F1 progeny of crosses between S. eboracensis and S. vulgaris exhibited significantly reduced mean seed set (63.8%) compared to S. vulgaris (82.4%) and significantly reduced pollen fertility (97%) compared to S. eboracensis (99.6%). Rather than recovering fertility, second-generation products of this cross exhibited a further reduction in mean seed set (58.8%) compared to the parents (78.5 and 82.4%, respectively, P<0.001), although a wide range of seed fertilities were observed in the F2. For one F2 plant whose meiosis was examined, two univalents were observed indicating a lack of homology between one pair of chromosomes (Lowe, 1996). Backcross progeny demonstrated a recovery in seed fertility (66.1 and 67.2%, respectively, for B1 crosses to S. eboracensis and S. vulgaris, respectively), compared to F1 (63.8%) and F2 (58.8%) generations. The observed fluctuation in fertilities, particularly the wide range of variation observed in later generation products, is consistent with a genome stabilisation process. However, these results indicate that S. eboracensis must contain a substantial portion of the S. squalidus genome, or major structural rearrangement of the S. vulgaris genome, to cause significant fertility consequences when backcrossed to the parent with which it shares ploidy and much morphological similarity.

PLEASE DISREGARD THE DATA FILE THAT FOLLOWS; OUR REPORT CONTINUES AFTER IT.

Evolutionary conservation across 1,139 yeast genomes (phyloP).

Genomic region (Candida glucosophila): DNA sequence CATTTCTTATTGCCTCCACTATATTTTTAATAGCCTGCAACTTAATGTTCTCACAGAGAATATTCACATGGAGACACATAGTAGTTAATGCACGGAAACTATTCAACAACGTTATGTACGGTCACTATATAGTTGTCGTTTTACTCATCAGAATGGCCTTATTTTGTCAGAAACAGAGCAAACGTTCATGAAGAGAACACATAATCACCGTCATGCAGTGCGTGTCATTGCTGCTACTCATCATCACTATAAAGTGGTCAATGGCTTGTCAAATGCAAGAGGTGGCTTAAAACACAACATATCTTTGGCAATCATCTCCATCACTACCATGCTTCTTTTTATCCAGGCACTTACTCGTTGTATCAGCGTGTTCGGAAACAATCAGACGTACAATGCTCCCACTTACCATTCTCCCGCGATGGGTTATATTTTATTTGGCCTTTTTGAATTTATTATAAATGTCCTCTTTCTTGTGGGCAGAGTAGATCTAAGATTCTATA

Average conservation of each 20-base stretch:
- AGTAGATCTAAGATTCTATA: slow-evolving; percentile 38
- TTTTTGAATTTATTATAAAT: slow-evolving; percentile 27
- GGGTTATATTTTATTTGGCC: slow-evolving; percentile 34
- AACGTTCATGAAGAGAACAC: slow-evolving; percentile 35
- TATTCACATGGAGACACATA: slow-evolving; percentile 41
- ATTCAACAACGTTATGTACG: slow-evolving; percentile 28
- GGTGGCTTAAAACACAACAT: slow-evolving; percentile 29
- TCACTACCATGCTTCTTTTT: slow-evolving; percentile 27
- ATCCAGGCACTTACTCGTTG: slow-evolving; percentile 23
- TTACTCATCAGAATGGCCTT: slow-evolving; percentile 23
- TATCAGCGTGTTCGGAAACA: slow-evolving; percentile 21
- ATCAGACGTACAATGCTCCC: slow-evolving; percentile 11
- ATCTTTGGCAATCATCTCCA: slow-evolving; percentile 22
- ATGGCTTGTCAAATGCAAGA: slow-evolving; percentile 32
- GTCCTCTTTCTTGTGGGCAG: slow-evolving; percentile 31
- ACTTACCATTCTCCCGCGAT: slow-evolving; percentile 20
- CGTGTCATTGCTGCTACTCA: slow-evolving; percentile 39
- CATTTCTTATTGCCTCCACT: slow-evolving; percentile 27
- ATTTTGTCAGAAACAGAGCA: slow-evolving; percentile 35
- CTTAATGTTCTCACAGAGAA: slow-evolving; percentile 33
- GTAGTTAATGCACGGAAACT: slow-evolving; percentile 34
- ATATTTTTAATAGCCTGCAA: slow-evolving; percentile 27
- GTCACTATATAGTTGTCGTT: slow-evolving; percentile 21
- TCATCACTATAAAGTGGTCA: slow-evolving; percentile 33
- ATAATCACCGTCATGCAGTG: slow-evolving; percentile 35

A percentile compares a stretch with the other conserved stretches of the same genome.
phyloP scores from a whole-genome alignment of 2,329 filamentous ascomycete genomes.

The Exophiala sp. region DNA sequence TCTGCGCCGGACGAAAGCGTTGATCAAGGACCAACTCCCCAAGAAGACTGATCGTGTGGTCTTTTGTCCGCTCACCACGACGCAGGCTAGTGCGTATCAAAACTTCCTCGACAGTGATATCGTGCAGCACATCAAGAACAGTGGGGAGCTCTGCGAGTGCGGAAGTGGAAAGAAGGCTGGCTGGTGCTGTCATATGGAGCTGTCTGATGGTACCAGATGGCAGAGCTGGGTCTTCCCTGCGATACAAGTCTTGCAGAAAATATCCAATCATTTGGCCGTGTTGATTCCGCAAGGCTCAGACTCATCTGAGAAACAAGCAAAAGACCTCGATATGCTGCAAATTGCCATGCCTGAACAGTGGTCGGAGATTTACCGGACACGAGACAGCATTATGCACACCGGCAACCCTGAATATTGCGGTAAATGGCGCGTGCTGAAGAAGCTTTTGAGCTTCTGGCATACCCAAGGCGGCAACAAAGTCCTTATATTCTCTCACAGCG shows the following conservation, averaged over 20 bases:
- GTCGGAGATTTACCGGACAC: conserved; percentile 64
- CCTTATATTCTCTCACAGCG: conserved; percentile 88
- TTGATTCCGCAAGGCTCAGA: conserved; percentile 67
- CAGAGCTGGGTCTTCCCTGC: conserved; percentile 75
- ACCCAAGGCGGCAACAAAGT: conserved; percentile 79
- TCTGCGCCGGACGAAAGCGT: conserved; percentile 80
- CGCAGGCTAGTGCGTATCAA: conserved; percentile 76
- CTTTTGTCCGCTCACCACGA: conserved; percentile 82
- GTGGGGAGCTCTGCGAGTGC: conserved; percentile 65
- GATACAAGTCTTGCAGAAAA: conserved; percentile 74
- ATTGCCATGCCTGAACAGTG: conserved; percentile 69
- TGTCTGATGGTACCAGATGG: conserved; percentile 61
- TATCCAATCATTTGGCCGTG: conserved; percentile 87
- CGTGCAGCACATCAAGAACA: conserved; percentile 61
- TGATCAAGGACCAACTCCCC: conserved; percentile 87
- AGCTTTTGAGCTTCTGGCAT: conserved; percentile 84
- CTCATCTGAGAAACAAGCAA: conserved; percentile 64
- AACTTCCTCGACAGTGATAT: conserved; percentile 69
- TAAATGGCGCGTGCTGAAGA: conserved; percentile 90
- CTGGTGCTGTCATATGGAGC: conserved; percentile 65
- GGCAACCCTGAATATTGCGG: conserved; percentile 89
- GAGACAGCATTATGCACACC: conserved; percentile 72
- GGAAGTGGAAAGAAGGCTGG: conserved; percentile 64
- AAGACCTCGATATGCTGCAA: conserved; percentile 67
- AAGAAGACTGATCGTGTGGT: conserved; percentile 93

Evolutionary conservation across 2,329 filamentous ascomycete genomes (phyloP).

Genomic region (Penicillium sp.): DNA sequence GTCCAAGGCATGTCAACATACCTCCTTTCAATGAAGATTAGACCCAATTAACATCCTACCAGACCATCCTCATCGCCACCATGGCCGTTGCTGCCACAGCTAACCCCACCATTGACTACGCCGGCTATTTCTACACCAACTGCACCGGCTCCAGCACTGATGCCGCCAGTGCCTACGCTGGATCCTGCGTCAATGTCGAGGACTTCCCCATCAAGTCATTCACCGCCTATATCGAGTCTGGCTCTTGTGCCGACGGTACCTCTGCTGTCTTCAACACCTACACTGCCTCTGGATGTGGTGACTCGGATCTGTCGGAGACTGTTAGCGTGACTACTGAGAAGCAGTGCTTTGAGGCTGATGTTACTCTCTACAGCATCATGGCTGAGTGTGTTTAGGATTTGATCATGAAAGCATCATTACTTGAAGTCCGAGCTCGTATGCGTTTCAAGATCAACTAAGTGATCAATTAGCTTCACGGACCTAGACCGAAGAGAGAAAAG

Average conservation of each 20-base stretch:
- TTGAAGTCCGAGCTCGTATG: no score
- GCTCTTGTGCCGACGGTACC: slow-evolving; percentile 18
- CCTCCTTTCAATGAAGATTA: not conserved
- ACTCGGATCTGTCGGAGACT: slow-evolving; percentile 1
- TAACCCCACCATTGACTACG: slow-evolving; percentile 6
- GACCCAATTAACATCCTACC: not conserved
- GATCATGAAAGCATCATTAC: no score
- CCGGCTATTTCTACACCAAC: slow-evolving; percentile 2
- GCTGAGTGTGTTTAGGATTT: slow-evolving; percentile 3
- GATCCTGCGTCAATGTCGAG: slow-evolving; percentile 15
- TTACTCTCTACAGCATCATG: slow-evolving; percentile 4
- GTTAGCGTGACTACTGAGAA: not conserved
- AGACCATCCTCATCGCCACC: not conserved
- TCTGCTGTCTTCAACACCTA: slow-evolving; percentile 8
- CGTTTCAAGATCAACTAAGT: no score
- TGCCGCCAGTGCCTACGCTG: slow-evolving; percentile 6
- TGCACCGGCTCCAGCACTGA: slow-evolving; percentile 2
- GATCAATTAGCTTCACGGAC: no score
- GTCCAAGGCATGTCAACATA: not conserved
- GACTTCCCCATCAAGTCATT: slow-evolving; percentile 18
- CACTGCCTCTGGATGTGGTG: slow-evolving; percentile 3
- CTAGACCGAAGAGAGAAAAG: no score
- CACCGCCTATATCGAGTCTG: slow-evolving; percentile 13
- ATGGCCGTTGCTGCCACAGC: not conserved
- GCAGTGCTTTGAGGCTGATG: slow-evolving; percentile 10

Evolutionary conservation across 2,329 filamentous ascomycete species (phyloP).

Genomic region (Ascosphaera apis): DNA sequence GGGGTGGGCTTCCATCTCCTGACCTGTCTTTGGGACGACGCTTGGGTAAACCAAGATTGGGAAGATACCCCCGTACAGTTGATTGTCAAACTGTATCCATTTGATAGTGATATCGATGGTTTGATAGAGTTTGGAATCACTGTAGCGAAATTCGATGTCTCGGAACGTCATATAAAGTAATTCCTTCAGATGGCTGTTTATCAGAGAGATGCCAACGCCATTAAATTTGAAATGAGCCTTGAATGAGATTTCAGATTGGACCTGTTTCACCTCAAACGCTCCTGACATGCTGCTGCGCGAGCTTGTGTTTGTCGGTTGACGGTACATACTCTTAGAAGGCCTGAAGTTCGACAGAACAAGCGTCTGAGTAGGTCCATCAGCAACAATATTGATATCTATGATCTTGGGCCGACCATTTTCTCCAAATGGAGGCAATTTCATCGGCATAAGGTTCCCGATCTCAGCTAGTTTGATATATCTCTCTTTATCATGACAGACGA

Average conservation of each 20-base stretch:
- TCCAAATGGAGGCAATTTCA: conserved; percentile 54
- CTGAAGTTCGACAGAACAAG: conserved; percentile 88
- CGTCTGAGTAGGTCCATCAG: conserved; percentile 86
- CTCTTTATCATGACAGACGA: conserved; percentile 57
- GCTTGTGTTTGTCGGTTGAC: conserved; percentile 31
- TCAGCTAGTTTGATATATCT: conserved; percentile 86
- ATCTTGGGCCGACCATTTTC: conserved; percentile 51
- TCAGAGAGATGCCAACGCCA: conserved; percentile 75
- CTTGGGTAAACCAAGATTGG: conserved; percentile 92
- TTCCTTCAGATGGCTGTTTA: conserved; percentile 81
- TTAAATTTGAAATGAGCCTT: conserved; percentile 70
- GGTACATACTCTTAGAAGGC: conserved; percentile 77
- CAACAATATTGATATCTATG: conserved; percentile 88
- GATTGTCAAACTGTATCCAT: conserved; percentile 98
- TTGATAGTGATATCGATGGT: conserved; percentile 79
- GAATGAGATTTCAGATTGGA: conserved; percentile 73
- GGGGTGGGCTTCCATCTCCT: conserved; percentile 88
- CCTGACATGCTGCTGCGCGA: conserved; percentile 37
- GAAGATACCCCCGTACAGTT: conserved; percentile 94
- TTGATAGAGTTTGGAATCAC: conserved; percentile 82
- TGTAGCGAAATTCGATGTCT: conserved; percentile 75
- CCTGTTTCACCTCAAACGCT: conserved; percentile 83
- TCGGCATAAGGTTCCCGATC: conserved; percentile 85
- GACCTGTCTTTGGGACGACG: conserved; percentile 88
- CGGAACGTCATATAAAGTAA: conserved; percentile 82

Hybridisation between S. eboracensis and S. vulgaris also occurs rarely in the wild. Two mature hybrids between these species were recorded at the Dalton Terrace site in 1993, and none was found there in 1994. Progeny tests of S. eboracensis offspring produced at this site yielded estimates of intertaxon crossing of 1.46%, 1.09% and zero, respectively, on three different sampling dates during the main flowering period in May and June 1993. However, no hybrids were recorded among seeds sampled from S. vulgaris on the same dates. In addition, no hybrids were present among 997 S. eboracensis and S. vulgaris offspring produced at the site in 1994.